In a Zoom conference on Thursday, a group of Assemblymembers detailed their experiences helping constituents navigate a host of EDD problems, and expressed frustration with the EDD's failure to serve the people of California.
Among their criticisms were widespread fraud, including fraud conducted from within prisons and jails, EDD partner Bank of America's limiting benefit delivery to only their debit cards, lack of access to information in languages other than English or Spanish, claimants' inability to get help or remedy errors on their claims, and EDD's lack of oversight or preparedness for a financial downturn and surge in claims -- despite having gone through the Great Recession over a decade ago.
The lawmakers reviewed their proposed legislation, which will be heard in policy committees this spring.
WATCH: Bank of America addresses freezing accounts, fraud
Assembly Bill 74: From Assemblywoman Lorena Gonzalez (D-San Diego). Provides claimants with the option to receive their unemployment payments (as well as disability and paid family leave) via direct deposit. Currently, California is only one of three states that do not provide direct deposit; instead, the state is contracted with Bank of America to send payments to a debit card. However, complaints have mounted that Bank of America has failed to protect its cardholders, leaving them vulnerable to fraud, and to having their accounts frozen by the bank if they detect suspicious activity -- leaving cardholders without access to their funds as they try to navigate the bank's appeals process.
RELATED: New EDD director vows changes after audits reveal disastrous mishaps
Assembly Bill 400: From Assemblymember Cottie Petrie-Norris (D-Laguna Beach). Creates the Unemployment Insurance Oversight Advisory Board under the Labor and Workforce Development Agency. This board would regularly review the EDD's operations and make recommendations to the department and to lawmakers.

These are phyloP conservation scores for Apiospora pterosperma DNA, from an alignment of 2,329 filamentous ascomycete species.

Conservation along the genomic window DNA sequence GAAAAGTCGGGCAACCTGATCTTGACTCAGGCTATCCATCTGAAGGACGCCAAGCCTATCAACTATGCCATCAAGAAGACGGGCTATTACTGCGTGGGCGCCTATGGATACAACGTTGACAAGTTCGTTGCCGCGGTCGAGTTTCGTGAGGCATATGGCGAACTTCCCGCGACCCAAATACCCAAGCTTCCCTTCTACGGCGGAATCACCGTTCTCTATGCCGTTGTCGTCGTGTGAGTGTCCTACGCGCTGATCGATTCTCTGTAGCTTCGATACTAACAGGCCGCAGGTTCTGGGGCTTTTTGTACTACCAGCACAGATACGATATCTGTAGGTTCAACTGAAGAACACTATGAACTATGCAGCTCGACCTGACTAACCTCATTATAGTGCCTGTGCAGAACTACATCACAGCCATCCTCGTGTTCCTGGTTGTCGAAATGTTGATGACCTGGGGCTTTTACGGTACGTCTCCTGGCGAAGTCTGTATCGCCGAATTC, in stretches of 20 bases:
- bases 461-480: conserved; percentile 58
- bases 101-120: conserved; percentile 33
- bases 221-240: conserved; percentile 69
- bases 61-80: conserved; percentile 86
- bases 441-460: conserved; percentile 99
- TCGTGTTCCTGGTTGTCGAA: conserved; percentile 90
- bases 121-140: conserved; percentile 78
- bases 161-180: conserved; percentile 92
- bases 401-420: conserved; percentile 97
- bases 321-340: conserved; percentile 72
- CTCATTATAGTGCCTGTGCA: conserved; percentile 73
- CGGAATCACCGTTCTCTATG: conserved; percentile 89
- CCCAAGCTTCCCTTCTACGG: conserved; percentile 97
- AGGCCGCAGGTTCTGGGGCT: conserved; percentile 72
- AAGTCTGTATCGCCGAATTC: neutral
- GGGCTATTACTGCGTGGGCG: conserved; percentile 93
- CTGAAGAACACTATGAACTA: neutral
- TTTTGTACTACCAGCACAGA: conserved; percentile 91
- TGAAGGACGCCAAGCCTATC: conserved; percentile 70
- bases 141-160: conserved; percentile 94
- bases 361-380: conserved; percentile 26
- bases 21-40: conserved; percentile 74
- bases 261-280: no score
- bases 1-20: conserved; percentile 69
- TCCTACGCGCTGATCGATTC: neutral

Assembly Bill 110: From Assemblymember Cottie Petrie-Norris (D-Laguna Beach). Requires EDD to cross-check their claims against incarceration records to prevent paying inmates making false claims.
WATCH: EDD implemented anti-fraud measures too late, says state auditor
Assembly Bill 401: From Assemblymember David Chiu (D-San Francisco). Takes steps toward making the EDD system more accessible to those who don't speak English. The EDD does provide some forms and services in Spanish, but has virtually no resources for those who speak other languages, making benefits inaccessible to 2.4 million Californians.
Assembly Bill 402: From Assemblymember Buffy Wicks (D-Oakland). Establishes an Office of the Claimant Advocate within the EDD, and a "Claimant's Bill of Rights" so that those filing claims with the EDD can receive support and express grievances.
Assembly Bill 397: From Assemblymember Chad Mayes (I-Yucca Valley). Allows claimants to fix mistakes on their applications, which have been called "convoluted" and "confusing," instead of automatically locking them out. The EDD would be required to contact the claimant with a notice of what was flagged on their claim, and allow them to fix it.
Assembly Bill 19: From Assemblymember Miguel Santiago (D-Los Angeles). Provides extended unemployment benefits to Californians whose claims have been exhausted, even if the federal government does not intervene with another extension.
WATCH: Old computer systems add to EDD delays
Assembly Bill 56: From Assemblymember Rudy Salas (D-Bakersfield). Forces the EDD to accept and implement reforms suggested by the recent State Auditor's report on the EDD, ensuring the EDD creates a plan to handle other surges of unemployment claims in the future.
Assemblymembers have also prioritized a $55 million budget proposal to fund a task force in partnership with local and state law enforcement agencies to combat EDD fraud.
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